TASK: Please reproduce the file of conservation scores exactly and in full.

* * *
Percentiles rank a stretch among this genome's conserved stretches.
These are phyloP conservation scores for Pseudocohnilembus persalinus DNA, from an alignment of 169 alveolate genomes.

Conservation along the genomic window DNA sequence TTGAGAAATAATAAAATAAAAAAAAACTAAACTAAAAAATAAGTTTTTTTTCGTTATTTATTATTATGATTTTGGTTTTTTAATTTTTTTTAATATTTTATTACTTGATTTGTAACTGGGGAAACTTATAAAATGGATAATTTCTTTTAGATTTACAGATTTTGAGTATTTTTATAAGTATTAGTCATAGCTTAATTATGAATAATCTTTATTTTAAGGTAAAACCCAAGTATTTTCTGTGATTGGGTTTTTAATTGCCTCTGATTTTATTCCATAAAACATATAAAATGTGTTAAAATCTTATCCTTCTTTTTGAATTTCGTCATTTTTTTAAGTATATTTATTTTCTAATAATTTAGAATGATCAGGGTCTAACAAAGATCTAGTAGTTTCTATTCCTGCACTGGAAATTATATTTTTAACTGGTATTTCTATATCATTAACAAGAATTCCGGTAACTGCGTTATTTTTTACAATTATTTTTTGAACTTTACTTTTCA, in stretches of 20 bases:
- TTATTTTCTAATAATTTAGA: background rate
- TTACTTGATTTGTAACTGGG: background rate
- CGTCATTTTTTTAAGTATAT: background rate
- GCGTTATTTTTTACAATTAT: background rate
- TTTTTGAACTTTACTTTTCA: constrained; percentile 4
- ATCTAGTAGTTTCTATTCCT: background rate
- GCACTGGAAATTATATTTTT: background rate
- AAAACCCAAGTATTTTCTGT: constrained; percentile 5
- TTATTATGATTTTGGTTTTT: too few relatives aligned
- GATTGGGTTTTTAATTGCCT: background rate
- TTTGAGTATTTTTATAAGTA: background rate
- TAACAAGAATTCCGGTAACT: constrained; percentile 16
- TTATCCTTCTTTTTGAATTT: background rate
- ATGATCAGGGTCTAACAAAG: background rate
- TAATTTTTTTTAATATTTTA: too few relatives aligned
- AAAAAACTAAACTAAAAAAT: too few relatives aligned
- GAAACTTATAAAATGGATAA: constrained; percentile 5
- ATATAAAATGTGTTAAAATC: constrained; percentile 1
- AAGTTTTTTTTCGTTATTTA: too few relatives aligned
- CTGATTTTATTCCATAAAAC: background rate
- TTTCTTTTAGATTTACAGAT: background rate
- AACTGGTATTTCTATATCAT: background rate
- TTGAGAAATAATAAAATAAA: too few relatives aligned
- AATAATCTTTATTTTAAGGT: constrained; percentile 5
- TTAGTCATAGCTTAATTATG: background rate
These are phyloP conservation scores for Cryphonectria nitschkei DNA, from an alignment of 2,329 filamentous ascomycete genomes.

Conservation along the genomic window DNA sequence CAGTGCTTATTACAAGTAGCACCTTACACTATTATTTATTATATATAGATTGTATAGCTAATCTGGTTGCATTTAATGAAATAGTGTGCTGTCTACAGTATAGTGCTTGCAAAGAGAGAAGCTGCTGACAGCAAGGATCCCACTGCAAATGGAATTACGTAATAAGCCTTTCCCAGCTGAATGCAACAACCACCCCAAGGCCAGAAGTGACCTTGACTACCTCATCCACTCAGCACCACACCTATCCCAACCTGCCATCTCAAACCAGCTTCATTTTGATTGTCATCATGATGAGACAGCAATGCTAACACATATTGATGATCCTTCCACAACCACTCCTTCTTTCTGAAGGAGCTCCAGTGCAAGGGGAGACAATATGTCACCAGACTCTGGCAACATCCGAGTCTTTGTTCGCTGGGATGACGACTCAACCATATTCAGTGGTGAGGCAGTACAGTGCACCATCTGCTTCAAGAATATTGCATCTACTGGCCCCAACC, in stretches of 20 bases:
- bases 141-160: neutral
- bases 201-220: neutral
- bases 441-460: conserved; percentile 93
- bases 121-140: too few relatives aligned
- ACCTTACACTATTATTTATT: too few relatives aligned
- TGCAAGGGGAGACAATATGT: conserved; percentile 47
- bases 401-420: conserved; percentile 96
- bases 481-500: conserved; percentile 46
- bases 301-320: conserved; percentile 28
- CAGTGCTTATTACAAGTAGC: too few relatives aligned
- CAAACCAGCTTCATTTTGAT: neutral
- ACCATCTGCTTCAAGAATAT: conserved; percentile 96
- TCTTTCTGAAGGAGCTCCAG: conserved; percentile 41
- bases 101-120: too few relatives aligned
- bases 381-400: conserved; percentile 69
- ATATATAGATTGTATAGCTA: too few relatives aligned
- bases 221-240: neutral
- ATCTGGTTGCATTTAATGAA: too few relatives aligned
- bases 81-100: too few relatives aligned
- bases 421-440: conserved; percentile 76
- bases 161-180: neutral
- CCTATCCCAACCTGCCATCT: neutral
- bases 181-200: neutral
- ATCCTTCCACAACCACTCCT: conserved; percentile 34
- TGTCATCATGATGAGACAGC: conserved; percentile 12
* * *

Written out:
Percentiles rank a stretch among this genome's conserved stretches.
These are phyloP conservation scores for Pseudocohnilembus persalinus DNA, from an alignment of 169 alveolate genomes.

Conservation along the genomic window DNA sequence TTGAGAAATAATAAAATAAAAAAAAACTAAACTAAAAAATAAGTTTTTTTTCGTTATTTATTATTATGATTTTGGTTTTTTAATTTTTTTTAATATTTTATTACTTGATTTGTAACTGGGGAAACTTATAAAATGGATAATTTCTTTTAGATTTACAGATTTTGAGTATTTTTATAAGTATTAGTCATAGCTTAATTATGAATAATCTTTATTTTAAGGTAAAACCCAAGTATTTTCTGTGATTGGGTTTTTAATTGCCTCTGATTTTATTCCATAAAACATATAAAATGTGTTAAAATCTTATCCTTCTTTTTGAATTTCGTCATTTTTTTAAGTATATTTATTTTCTAATAATTTAGAATGATCAGGGTCTAACAAAGATCTAGTAGTTTCTATTCCTGCACTGGAAATTATATTTTTAACTGGTATTTCTATATCATTAACAAGAATTCCGGTAACTGCGTTATTTTTTACAATTATTTTTTGAACTTTACTTTTCA, in stretches of 20 bases:
- TTATTTTCTAATAATTTAGA: background rate
- TTACTTGATTTGTAACTGGG: background rate
- CGTCATTTTTTTAAGTATAT: background rate
- GCGTTATTTTTTACAATTAT: background rate
- TTTTTGAACTTTACTTTTCA: constrained; percentile 4
- ATCTAGTAGTTTCTATTCCT: background rate
- GCACTGGAAATTATATTTTT: background rate
- AAAACCCAAGTATTTTCTGT: constrained; percentile 5
- TTATTATGATTTTGGTTTTT: too few relatives aligned
- GATTGGGTTTTTAATTGCCT: background rate
- TTTGAGTATTTTTATAAGTA: background rate
- TAACAAGAATTCCGGTAACT: constrained; percentile 16
- TTATCCTTCTTTTTGAATTT: background rate
- ATGATCAGGGTCTAACAAAG: background rate
- TAATTTTTTTTAATATTTTA: too few relatives aligned
- AAAAAACTAAACTAAAAAAT: too few relatives aligned
- GAAACTTATAAAATGGATAA: constrained; percentile 5
- ATATAAAATGTGTTAAAATC: constrained; percentile 1
- AAGTTTTTTTTCGTTATTTA: too few relatives aligned
- CTGATTTTATTCCATAAAAC: background rate
- TTTCTTTTAGATTTACAGAT: background rate
- AACTGGTATTTCTATATCAT: background rate
- TTGAGAAATAATAAAATAAA: too few relatives aligned
- AATAATCTTTATTTTAAGGT: constrained; percentile 5
- TTAGTCATAGCTTAATTATG: background rate
These are phyloP conservation scores for Cryphonectria nitschkei DNA, from an alignment of 2,329 filamentous ascomycete genomes.

Conservation along the genomic window DNA sequence CAGTGCTTATTACAAGTAGCACCTTACACTATTATTTATTATATATAGATTGTATAGCTAATCTGGTTGCATTTAATGAAATAGTGTGCTGTCTACAGTATAGTGCTTGCAAAGAGAGAAGCTGCTGACAGCAAGGATCCCACTGCAAATGGAATTACGTAATAAGCCTTTCCCAGCTGAATGCAACAACCACCCCAAGGCCAGAAGTGACCTTGACTACCTCATCCACTCAGCACCACACCTATCCCAACCTGCCATCTCAAACCAGCTTCATTTTGATTGTCATCATGATGAGACAGCAATGCTAACACATATTGATGATCCTTCCACAACCACTCCTTCTTTCTGAAGGAGCTCCAGTGCAAGGGGAGACAATATGTCACCAGACTCTGGCAACATCCGAGTCTTTGTTCGCTGGGATGACGACTCAACCATATTCAGTGGTGAGGCAGTACAGTGCACCATCTGCTTCAAGAATATTGCATCTACTGGCCCCAACC, in stretches of 20 bases:
- bases 141-160: neutral
- bases 201-220: neutral
- bases 441-460: conserved; percentile 93
- bases 121-140: too few relatives aligned
- ACCTTACACTATTATTTATT: too few relatives aligned
- TGCAAGGGGAGACAATATGT: conserved; percentile 47
- bases 401-420: conserved; percentile 96
- bases 481-500: conserved; percentile 46
- bases 301-320: conserved; percentile 28
- CAGTGCTTATTACAAGTAGC: too few relatives aligned
- CAAACCAGCTTCATTTTGAT: neutral
- ACCATCTGCTTCAAGAATAT: conserved; percentile 96
- TCTTTCTGAAGGAGCTCCAG: conserved; percentile 41
- bases 101-120: too few relatives aligned
- bases 381-400: conserved; percentile 69
- ATATATAGATTGTATAGCTA: too few relatives aligned
- bases 221-240: neutral
- ATCTGGTTGCATTTAATGAA: too few relatives aligned
- bases 81-100: too few relatives aligned
- bases 421-440: conserved; percentile 76
- bases 161-180: neutral
- CCTATCCCAACCTGCCATCT: neutral
- bases 181-200: neutral
- ATCCTTCCACAACCACTCCT: conserved; percentile 34
- TGTCATCATGATGAGACAGC: conserved; percentile 12